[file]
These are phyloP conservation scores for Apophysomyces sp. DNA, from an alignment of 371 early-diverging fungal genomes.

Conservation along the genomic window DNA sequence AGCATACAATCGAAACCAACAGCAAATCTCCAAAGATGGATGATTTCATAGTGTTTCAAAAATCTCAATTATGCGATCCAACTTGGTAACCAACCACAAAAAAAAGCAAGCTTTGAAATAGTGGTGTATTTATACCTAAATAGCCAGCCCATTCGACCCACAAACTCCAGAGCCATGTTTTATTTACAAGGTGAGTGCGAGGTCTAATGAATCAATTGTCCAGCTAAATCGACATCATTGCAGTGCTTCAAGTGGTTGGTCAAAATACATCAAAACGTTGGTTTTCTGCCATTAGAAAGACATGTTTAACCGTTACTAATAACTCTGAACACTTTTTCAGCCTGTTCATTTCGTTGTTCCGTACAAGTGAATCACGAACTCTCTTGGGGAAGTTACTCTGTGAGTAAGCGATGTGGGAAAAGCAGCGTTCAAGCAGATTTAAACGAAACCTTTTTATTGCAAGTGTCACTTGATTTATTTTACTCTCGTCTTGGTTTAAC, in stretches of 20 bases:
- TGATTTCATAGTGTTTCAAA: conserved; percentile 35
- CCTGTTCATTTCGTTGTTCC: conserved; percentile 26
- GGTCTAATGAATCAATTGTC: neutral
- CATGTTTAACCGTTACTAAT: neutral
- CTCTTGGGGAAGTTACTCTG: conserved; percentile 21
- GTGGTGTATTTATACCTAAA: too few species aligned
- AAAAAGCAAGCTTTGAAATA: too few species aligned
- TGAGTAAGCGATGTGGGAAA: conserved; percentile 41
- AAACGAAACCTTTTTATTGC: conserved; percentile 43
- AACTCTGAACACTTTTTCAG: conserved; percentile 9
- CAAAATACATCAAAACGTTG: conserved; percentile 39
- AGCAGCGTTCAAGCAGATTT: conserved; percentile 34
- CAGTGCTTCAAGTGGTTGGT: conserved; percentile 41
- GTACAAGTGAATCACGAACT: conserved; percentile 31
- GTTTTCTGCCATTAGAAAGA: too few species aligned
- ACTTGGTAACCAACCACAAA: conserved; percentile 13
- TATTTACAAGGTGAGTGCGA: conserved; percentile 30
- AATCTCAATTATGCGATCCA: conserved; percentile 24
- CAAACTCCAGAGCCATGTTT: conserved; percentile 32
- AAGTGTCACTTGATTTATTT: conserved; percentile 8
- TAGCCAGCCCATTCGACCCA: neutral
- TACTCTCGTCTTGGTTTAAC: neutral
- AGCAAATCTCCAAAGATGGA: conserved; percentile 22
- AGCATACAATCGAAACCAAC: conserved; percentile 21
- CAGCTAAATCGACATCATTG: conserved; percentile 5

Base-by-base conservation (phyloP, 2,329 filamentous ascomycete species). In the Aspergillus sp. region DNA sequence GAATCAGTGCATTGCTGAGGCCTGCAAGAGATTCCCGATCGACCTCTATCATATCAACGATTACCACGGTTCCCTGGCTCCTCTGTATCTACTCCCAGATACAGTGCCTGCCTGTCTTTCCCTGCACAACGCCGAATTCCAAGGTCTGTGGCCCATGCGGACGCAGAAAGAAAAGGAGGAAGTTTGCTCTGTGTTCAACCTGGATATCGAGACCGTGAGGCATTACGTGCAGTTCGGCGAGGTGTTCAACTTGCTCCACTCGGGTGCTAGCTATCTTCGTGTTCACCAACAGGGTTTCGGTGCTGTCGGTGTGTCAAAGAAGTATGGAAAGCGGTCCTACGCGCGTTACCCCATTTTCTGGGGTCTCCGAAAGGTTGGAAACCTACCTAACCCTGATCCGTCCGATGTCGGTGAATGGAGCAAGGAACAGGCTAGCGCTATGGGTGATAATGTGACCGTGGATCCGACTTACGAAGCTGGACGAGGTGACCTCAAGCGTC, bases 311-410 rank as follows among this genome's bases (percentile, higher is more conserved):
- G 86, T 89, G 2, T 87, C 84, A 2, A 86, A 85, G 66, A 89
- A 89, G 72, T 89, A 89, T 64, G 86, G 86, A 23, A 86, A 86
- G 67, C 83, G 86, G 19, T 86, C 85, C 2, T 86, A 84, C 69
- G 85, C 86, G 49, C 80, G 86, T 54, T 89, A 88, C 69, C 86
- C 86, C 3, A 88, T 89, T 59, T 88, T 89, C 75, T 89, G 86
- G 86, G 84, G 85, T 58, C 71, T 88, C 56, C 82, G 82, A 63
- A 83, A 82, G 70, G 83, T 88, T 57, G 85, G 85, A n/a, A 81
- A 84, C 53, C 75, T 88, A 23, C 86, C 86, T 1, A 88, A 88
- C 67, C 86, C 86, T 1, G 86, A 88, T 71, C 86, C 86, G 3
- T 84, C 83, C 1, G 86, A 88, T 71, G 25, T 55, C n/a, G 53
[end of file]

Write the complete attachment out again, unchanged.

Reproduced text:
These are phyloP conservation scores for Apophysomyces sp. DNA, from an alignment of 371 early-diverging fungal genomes.

Conservation along the genomic window DNA sequence AGCATACAATCGAAACCAACAGCAAATCTCCAAAGATGGATGATTTCATAGTGTTTCAAAAATCTCAATTATGCGATCCAACTTGGTAACCAACCACAAAAAAAAGCAAGCTTTGAAATAGTGGTGTATTTATACCTAAATAGCCAGCCCATTCGACCCACAAACTCCAGAGCCATGTTTTATTTACAAGGTGAGTGCGAGGTCTAATGAATCAATTGTCCAGCTAAATCGACATCATTGCAGTGCTTCAAGTGGTTGGTCAAAATACATCAAAACGTTGGTTTTCTGCCATTAGAAAGACATGTTTAACCGTTACTAATAACTCTGAACACTTTTTCAGCCTGTTCATTTCGTTGTTCCGTACAAGTGAATCACGAACTCTCTTGGGGAAGTTACTCTGTGAGTAAGCGATGTGGGAAAAGCAGCGTTCAAGCAGATTTAAACGAAACCTTTTTATTGCAAGTGTCACTTGATTTATTTTACTCTCGTCTTGGTTTAAC, in stretches of 20 bases:
- TGATTTCATAGTGTTTCAAA: conserved; percentile 35
- CCTGTTCATTTCGTTGTTCC: conserved; percentile 26
- GGTCTAATGAATCAATTGTC: neutral
- CATGTTTAACCGTTACTAAT: neutral
- CTCTTGGGGAAGTTACTCTG: conserved; percentile 21
- GTGGTGTATTTATACCTAAA: too few species aligned
- AAAAAGCAAGCTTTGAAATA: too few species aligned
- TGAGTAAGCGATGTGGGAAA: conserved; percentile 41
- AAACGAAACCTTTTTATTGC: conserved; percentile 43
- AACTCTGAACACTTTTTCAG: conserved; percentile 9
- CAAAATACATCAAAACGTTG: conserved; percentile 39
- AGCAGCGTTCAAGCAGATTT: conserved; percentile 34
- CAGTGCTTCAAGTGGTTGGT: conserved; percentile 41
- GTACAAGTGAATCACGAACT: conserved; percentile 31
- GTTTTCTGCCATTAGAAAGA: too few species aligned
- ACTTGGTAACCAACCACAAA: conserved; percentile 13
- TATTTACAAGGTGAGTGCGA: conserved; percentile 30
- AATCTCAATTATGCGATCCA: conserved; percentile 24
- CAAACTCCAGAGCCATGTTT: conserved; percentile 32
- AAGTGTCACTTGATTTATTT: conserved; percentile 8
- TAGCCAGCCCATTCGACCCA: neutral
- TACTCTCGTCTTGGTTTAAC: neutral
- AGCAAATCTCCAAAGATGGA: conserved; percentile 22
- AGCATACAATCGAAACCAAC: conserved; percentile 21
- CAGCTAAATCGACATCATTG: conserved; percentile 5

Base-by-base conservation (phyloP, 2,329 filamentous ascomycete species). In the Aspergillus sp. region DNA sequence GAATCAGTGCATTGCTGAGGCCTGCAAGAGATTCCCGATCGACCTCTATCATATCAACGATTACCACGGTTCCCTGGCTCCTCTGTATCTACTCCCAGATACAGTGCCTGCCTGTCTTTCCCTGCACAACGCCGAATTCCAAGGTCTGTGGCCCATGCGGACGCAGAAAGAAAAGGAGGAAGTTTGCTCTGTGTTCAACCTGGATATCGAGACCGTGAGGCATTACGTGCAGTTCGGCGAGGTGTTCAACTTGCTCCACTCGGGTGCTAGCTATCTTCGTGTTCACCAACAGGGTTTCGGTGCTGTCGGTGTGTCAAAGAAGTATGGAAAGCGGTCCTACGCGCGTTACCCCATTTTCTGGGGTCTCCGAAAGGTTGGAAACCTACCTAACCCTGATCCGTCCGATGTCGGTGAATGGAGCAAGGAACAGGCTAGCGCTATGGGTGATAATGTGACCGTGGATCCGACTTACGAAGCTGGACGAGGTGACCTCAAGCGTC, bases 311-410 rank as follows among this genome's bases (percentile, higher is more conserved):
- G 86, T 89, G 2, T 87, C 84, A 2, A 86, A 85, G 66, A 89
- A 89, G 72, T 89, A 89, T 64, G 86, G 86, A 23, A 86, A 86
- G 67, C 83, G 86, G 19, T 86, C 85, C 2, T 86, A 84, C 69
- G 85, C 86, G 49, C 80, G 86, T 54, T 89, A 88, C 69, C 86
- C 86, C 3, A 88, T 89, T 59, T 88, T 89, C 75, T 89, G 86
- G 86, G 84, G 85, T 58, C 71, T 88, C 56, C 82, G 82, A 63
- A 83, A 82, G 70, G 83, T 88, T 57, G 85, G 85, A n/a, A 81
- A 84, C 53, C 75, T 88, A 23, C 86, C 86, T 1, A 88, A 88
- C 67, C 86, C 86, T 1, G 86, A 88, T 71, C 86, C 86, G 3
- T 84, C 83, C 1, G 86, A 88, T 71, G 25, T 55, C n/a, G 53